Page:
|J-5 Cub Cruiser|
|A Canadian J-5 with tundra tires|
|Role||Multipurpose light civil aircraft|
|First flight||July 1939|
|Developed from||Piper J-3|
The Piper J-5 Cub Cruiser was a larger, more powerful version of the basic Piper J-3 Cub. It was designed just two years after the J-3 Cub, and differed by having a wider fuselage with the pilot sitting in the front seat and two passengers sitting in the rear seat. Equipped with a 75-hp Continental engine the plane's cruising speed was 75 mph. Though officially a three-seater, it would be more accurately described as a "two-and-a-half-seater", as two adults would find themselves quite cramped in the wider rear seat. The Cruiser sold for $1,798 when it was first designed.
Production of the three models of the J-5 (-A, -B, -C), fall into two categories that differ considerably. The obvious difference can be seen in the landing gear. Early versions, of which 783 were built between 1940 and early 1942, have external bungees. Those built from 1944 to 1946 included design changes developed for the United States Navy HE-1 flying ambulance, and these models have internal bungees. In August 2018, 327 J-5s remained on the Federal Aviation Administration registry.
Throughout World War II, Piper modified the basic structure of the J-5A. The J-5B had a 75 h.p. Lycoming GO-145-C2 engine. The later J-5C also built as the HE-1 (later AE-1) ambulance for the U.S. Navy with rear hinged fuselage decking, used the fully cowled 100 h.p. Lycoming Military O-235-2 or Civilian O-235-B engine with an electrical system, and redesigned landing gear.
After the war, Piper dropped the J- designation system in exchange for the PA- system, and the J-5C became the PA-12 "Super Cruiser". The Super Cruiser was more popular than the basic J-5A, with 3,759 being built.
Piper also produced a four-seat variant of the Super Cruiser with a 115-hp engine. It was designated the PA-14 Family Cruiser. It was the least successful of the three Cruiser designs in terms of aircraft sold, with 238 being built in 1948/49, and only about one hundred remain in existence.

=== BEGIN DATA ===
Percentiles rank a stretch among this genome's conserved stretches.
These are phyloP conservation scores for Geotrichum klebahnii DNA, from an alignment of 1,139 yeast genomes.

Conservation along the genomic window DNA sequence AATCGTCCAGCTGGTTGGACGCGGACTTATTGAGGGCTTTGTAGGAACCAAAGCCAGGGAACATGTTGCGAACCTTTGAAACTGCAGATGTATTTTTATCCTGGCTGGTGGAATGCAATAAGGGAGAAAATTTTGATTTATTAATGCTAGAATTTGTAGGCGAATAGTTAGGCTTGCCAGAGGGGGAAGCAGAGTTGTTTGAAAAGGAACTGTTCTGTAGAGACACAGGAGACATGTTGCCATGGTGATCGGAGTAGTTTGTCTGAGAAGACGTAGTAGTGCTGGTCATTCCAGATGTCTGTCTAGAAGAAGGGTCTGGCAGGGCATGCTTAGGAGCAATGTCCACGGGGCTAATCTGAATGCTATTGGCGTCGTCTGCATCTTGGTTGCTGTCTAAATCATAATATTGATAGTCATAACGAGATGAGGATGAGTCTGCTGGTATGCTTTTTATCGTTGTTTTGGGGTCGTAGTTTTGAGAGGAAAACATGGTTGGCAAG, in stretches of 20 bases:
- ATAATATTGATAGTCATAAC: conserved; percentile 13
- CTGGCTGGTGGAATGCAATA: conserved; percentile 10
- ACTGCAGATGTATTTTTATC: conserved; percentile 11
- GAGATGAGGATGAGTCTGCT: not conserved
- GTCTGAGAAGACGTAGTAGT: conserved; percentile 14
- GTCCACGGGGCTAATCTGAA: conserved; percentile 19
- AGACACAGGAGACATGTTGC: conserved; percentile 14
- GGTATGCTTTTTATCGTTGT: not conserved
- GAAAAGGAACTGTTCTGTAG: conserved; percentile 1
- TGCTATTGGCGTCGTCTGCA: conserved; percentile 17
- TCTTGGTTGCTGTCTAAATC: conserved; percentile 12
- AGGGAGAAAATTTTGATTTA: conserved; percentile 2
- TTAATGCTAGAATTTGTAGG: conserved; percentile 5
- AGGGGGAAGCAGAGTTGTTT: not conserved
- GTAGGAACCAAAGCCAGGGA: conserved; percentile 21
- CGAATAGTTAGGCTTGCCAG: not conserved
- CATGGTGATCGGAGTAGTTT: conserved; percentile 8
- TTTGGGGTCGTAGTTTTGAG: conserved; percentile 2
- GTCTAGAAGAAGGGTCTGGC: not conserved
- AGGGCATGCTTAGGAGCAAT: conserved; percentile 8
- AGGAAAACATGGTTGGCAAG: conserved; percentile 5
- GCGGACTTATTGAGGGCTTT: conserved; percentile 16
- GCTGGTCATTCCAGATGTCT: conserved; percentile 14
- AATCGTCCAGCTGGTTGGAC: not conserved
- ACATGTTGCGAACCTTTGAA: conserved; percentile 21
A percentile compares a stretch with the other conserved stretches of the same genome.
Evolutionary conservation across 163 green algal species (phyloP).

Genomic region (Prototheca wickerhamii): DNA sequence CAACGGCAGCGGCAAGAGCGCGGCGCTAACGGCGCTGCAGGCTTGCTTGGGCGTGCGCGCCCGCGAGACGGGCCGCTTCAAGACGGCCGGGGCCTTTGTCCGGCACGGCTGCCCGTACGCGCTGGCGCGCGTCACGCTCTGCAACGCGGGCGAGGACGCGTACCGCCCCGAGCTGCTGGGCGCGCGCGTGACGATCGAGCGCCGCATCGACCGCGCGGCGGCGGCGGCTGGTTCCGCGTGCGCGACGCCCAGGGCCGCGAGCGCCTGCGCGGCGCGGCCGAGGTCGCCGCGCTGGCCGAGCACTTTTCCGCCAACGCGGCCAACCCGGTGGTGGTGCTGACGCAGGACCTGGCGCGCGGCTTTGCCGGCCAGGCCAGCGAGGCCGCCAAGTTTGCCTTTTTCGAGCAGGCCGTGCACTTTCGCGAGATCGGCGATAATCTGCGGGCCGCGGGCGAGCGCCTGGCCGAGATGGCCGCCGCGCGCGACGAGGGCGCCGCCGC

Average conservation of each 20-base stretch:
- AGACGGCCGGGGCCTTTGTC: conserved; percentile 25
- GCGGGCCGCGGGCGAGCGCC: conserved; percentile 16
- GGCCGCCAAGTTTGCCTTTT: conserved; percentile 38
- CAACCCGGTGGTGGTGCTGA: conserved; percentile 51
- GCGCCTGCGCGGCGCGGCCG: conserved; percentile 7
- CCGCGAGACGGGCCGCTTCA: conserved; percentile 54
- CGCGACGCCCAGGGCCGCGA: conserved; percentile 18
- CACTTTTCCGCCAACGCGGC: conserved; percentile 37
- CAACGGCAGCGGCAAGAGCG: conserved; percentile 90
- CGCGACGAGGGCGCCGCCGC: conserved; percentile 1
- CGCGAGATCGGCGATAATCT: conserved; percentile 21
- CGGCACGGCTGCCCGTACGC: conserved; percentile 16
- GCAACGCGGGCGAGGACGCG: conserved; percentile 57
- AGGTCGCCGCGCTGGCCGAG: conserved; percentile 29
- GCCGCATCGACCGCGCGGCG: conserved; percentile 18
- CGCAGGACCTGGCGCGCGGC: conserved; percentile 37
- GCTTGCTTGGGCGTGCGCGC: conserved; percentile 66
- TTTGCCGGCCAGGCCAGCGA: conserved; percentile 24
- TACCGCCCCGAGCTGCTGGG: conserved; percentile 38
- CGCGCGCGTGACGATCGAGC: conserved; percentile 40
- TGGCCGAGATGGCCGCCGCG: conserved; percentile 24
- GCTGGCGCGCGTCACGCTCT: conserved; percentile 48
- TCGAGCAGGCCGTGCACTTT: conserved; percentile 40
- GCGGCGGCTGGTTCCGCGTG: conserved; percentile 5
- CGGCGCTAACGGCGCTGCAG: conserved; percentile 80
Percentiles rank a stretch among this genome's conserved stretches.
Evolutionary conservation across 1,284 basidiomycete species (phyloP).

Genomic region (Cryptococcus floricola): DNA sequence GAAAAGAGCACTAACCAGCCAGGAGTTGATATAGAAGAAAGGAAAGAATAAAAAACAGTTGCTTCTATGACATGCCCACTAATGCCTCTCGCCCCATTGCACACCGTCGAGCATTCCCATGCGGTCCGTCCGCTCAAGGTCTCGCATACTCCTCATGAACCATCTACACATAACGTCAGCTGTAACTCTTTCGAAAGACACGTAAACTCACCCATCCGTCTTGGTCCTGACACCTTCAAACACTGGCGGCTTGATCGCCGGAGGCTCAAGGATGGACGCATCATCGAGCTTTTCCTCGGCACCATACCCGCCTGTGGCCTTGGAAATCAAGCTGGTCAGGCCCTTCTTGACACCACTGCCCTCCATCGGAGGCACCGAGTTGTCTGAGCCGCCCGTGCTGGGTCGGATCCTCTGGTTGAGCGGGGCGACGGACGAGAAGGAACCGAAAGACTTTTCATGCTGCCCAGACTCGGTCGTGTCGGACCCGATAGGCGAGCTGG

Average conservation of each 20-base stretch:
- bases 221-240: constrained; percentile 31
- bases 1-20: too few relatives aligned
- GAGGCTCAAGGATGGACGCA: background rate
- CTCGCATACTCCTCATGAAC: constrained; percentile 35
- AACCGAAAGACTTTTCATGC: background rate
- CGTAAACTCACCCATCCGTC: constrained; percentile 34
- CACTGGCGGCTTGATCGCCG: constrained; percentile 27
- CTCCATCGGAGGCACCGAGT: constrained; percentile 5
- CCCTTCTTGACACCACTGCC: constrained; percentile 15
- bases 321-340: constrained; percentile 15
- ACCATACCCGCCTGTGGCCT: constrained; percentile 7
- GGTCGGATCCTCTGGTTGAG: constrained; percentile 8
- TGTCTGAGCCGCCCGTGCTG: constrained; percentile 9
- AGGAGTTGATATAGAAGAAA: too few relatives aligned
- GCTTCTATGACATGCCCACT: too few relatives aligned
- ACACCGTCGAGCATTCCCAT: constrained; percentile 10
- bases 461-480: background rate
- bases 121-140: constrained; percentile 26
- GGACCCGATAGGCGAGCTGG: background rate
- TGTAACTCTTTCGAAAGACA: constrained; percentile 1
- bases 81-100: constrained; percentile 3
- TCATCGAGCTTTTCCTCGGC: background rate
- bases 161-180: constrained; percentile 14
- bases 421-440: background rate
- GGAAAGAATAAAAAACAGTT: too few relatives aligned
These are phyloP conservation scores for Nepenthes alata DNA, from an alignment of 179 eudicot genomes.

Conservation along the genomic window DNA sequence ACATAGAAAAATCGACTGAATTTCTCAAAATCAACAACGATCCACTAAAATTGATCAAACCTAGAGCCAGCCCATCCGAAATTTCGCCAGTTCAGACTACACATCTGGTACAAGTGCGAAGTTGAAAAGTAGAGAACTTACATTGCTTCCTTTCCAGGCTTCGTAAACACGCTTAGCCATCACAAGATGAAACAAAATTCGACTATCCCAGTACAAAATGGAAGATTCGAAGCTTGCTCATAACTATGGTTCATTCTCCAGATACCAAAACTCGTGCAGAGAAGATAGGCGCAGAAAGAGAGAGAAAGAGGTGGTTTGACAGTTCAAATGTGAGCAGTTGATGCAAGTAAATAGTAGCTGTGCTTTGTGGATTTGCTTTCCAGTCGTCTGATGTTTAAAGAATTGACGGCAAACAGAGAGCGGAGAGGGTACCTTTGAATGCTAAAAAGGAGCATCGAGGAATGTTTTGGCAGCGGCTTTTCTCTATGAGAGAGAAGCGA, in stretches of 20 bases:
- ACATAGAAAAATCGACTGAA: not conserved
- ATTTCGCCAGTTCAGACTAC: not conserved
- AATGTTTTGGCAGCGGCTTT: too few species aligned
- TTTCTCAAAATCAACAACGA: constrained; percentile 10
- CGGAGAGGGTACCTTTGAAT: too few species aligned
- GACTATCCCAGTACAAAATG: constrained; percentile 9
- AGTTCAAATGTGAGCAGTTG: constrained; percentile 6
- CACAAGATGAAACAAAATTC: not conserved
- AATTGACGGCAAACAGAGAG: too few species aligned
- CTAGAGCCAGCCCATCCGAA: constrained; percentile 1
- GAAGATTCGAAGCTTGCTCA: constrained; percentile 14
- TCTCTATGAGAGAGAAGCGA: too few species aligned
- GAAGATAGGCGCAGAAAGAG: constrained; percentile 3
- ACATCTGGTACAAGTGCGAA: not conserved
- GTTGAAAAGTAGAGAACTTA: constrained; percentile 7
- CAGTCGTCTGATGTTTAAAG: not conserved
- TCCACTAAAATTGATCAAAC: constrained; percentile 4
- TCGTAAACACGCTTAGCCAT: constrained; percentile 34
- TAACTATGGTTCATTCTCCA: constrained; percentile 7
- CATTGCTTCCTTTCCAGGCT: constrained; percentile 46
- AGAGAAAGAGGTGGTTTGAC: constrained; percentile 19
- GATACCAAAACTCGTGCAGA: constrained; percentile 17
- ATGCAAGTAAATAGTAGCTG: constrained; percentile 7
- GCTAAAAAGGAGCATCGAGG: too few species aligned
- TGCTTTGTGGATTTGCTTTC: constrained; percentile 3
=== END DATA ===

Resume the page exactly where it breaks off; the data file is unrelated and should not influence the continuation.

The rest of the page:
- 75hp Continental A-75-8 powered variant.
- Continental A-75-9 powered variant.
- J-5As modified with an 80hp Continental A-80-8 engine.
- 75hp Lycoming O-145-B powered variant.
- 100hp Lycoming O-235-B powered variant.
- Prototype ambulance variant produced as the HE-1 for the United States Navy.
- Prototype observation variant, later modified as the L-4X to be a prototype for the military L-14 version.
- 1946 built aircraft with a 125hp Lycoming engine.
- Prototype liaison aircraft for the United States Army Air Force, five built.
- Production variant of the YL-14, order for 845 cancelled and nine under construction completed for the civilian market.
- HE-1 redesignated in 1943 in the Ambulance category.
- Hospital variant for the United States Navy with hinged fuselage top for stretcher access, 100 built later re-designated AE-1.
- Four J-5A aircraft impressed into military service in Panama later becoming the L-4F.
- Four UC-83s re-designated and an additional 39 J-5As impressed.
- J-5B impressed into military service, 34 aircraft.
Data from Peperell, 1987, p. 43
- Crew: one
- Capacity: two passengers
- Length: 22 ft 6 in (6.86 m)
- Wingspan: 35 ft 6 in (10.82 m)
- Height: 6 ft 10 in (2.08 m)
- Empty weight: 830 lb (376 kg)
- Gross weight: 1,450 lb (658 kg)
- Powerplant: 1 × Lycoming GO-145-C2 four cylinder, horizontally-opposed aircraft engine, 75 hp (56 kW)
- Propellers: 2-bladed wooden
- Maximum speed: 96 mph (154 km/h, 83 kn)
- Cruise speed: 86 mph (138 km/h, 75 kn)
- Stall speed: 42 mph (68 km/h, 36 kn)
- Range: 430 mi (690 km, 370 nmi)
- Service ceiling: 10,200 ft (3,100 m)
- Rate of climb: 460 ft/min (2.3 m/s)
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